While attending the Republican convention I had a conversation with a state legislator who asked me an interesting question: Would you have thought, in December, that the most important and likely hotly contested race on the statewide ballot would be for the Commissioner of Agriculture?
The answer, of course, was no.
Just a few months ago the most credible candidate for the office Democrats could hope for – Ryan Taylor, a former state legislator and gubernatorial candidate in 2012 – told the media that he wouldn’t be running for any offices in 2014. He had accepted a two-year fellowship position with the Bush Foundation, a left-wing nonprofit, to study Norwegian socialism, and it didn’t seem likely that he’d give up that position (which came with a $80,000 grant) to run for office.
Republican incumbent Doug Goehring, on the other hand, seemed to have a clear path ahead of him. After winning re-election with nearly 70 percent of the vote in 2010, he seemed on cruise control for another four year term.
With Democrats putting up placeholder candidates in most of the races to challenge sitting Republicans, it seemed like the race with the most public appeal would be the US House race. Though even that one seemed likely to be a yawn fest, with Cramer polling well and facing only a challenge from Democrat George Sinner who spent months dithering instead of announcing his campaign before finally backing into he race.
Then the North Dakota Farm Bureau dropped a bomb, and suddenly the competition for North Dakota Ag Commissioner became perhaps one of the most important races in North Dakota, if not the region.
Citing policy problems with Goehring’s work on contentious animal cruelty legislation (among other issues), as well as inappropriate behavior with staff that Goehring admitted to (at one point he referred to a group of female subordinates as a his “harem”), the Farm Bureau backed a candidate of their own.
Judy Estenson, who was that candidate, ultimately lost the NDGOP endorsement at the party’s state convention this weekend and promised she wouldn’t be appearing on the June primary ballot. But the damage, some might say, was done. After the Farm Bureau and Estenson launched their challenge to Goehring, Taylor changed his mind and entered the race.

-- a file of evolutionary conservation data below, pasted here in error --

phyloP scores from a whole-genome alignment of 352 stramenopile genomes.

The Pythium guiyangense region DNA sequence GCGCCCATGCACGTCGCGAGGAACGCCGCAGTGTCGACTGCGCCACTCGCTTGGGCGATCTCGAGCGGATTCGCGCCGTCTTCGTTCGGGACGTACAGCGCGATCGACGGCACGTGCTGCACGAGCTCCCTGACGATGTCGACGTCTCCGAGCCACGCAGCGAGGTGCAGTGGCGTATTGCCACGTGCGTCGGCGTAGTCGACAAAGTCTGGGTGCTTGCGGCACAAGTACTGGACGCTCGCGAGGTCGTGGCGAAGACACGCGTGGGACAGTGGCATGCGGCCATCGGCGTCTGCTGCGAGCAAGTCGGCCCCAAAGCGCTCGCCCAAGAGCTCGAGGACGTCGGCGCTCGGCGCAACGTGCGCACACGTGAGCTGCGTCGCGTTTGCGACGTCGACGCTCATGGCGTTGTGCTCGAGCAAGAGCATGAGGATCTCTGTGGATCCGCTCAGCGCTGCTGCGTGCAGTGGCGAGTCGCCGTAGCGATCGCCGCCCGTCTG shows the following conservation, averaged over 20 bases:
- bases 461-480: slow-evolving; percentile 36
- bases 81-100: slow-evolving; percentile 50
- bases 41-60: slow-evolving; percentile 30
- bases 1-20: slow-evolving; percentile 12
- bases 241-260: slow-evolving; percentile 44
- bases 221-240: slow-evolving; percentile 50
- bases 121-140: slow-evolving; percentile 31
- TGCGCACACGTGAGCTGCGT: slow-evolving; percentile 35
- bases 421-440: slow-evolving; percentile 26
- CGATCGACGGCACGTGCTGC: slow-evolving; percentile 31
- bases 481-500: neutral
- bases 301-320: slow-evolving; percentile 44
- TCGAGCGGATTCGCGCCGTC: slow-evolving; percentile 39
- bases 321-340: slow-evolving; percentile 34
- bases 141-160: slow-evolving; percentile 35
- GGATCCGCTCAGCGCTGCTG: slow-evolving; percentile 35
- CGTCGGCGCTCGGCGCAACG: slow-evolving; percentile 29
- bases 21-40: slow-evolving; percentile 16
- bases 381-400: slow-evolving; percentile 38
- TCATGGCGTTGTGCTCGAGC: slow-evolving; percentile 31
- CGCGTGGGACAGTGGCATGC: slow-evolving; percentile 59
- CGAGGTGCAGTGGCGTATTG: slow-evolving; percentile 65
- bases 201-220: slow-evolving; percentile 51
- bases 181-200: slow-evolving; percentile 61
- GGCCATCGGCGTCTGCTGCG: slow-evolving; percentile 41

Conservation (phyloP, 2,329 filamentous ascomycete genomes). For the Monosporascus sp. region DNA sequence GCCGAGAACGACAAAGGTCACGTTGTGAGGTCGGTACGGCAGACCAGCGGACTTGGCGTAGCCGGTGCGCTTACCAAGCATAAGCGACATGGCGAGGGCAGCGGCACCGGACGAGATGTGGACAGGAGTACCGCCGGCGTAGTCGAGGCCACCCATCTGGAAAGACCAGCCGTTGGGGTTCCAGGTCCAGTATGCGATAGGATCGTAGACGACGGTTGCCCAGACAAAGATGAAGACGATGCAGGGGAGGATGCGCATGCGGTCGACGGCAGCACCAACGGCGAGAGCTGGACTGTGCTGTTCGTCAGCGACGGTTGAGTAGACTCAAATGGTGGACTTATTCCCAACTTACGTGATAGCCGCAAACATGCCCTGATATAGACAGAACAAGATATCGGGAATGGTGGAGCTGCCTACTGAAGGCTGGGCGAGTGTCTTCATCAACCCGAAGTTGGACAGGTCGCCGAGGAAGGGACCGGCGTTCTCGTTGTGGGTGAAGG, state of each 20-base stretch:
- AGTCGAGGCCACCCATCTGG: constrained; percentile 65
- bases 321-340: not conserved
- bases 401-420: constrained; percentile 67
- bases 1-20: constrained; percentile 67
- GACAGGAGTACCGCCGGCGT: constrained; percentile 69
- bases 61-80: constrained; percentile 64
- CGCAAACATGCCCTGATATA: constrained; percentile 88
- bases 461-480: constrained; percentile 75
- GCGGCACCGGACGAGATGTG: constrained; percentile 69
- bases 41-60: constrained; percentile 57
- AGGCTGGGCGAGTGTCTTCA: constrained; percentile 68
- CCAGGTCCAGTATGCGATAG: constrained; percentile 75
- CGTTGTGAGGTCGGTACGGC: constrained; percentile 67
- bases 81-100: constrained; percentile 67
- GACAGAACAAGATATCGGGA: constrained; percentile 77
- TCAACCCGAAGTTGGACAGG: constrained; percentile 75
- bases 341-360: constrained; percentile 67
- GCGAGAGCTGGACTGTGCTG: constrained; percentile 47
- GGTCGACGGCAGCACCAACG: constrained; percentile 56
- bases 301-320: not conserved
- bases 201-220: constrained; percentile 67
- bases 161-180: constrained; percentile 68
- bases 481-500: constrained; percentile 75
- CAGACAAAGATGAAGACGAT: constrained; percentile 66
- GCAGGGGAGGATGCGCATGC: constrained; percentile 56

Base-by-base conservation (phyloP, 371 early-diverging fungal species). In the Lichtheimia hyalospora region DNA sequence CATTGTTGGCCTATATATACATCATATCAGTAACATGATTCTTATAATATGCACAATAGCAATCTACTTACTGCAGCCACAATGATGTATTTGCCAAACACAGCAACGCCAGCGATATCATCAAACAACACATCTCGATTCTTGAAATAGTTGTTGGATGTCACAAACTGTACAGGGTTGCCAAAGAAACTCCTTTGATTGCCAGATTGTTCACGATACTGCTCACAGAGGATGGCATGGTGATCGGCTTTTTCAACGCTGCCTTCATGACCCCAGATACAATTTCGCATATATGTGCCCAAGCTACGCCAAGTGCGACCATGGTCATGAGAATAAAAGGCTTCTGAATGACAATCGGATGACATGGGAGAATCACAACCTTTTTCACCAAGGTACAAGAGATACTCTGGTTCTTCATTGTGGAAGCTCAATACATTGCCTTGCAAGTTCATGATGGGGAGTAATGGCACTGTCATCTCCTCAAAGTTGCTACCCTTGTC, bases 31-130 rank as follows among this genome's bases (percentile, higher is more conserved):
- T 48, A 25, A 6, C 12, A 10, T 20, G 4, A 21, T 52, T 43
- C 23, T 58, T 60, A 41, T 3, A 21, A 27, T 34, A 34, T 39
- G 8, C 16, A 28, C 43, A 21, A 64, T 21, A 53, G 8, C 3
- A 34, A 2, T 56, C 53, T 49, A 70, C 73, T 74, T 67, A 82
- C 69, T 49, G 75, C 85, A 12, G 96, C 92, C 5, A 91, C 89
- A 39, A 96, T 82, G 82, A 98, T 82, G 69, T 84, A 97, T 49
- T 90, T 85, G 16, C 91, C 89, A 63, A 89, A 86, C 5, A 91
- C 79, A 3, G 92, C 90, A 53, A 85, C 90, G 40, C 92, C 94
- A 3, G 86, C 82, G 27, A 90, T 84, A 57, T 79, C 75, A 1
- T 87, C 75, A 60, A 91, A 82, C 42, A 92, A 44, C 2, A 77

Now Goehring, a bit bloody after endorsement fight with Estenson, is facing a Democrat opponent who represents the best candidate Democrats could hope for in an election cycle where the liberals have few other competitive races to focus resources on.
Why does all this matter?
This race will be called the Agriculture Commissioner race, but it may as well be called the Oil Commissioner race. Among the duties of the office is a seat on the North Dakota Industrial Commission, which oversees regulation of oil and gas development.
The Governor and Attorney General, offices held by Republicans Jack Dalrymple and Wayne Stenehjem respectively, round out the other members of the commission.
North Dakota Democrats in general, and Taylor specifically, have been outspoken in their criticism of the handling of oil development in North Dakota.
Taylor often sounds like a turn of the century populist, a throwback to the days of North Dakota’s Non Partisan League (an artifact of which lingers in the full name of the North Dakota Democratic Non-Partisan League).
“You can’t unleash all that oil and then wonder why the train tracks are full of oil tankers and you can’t get grain on from the elevators in North Dakota and get that product to market,” Taylor said while announcing his campaign weeks ago, signaling his intent to make oil development a wedge issue with ag interests. “I will not be a rubber stamp for out-of-state oil barons. I’ll stand up for North Dakota.”
Goehring, for his part, has been protective of oil development and skeptical of putting new regulatory hurdles in its way. Most recently Goehring was a staunch opponent of proposed regulations that would have subjected oil development on private land near a list of “extraordinary places” in the state to public comment.
Needless to say, a switch from Goehring to Taylor on the NDIC would mean a major shift in the tone of regulations and decision-making on oil development. With oil development central to just about everything happening in North Dakota these days – in 2013 more than half of all revenues collected by the Tax Commissioner’s office were directly from oil/gas production and extraction taxes – that makes the race for the Commissioner of Agriculture an unlikely pick for the most important campaign in North Dakota this year.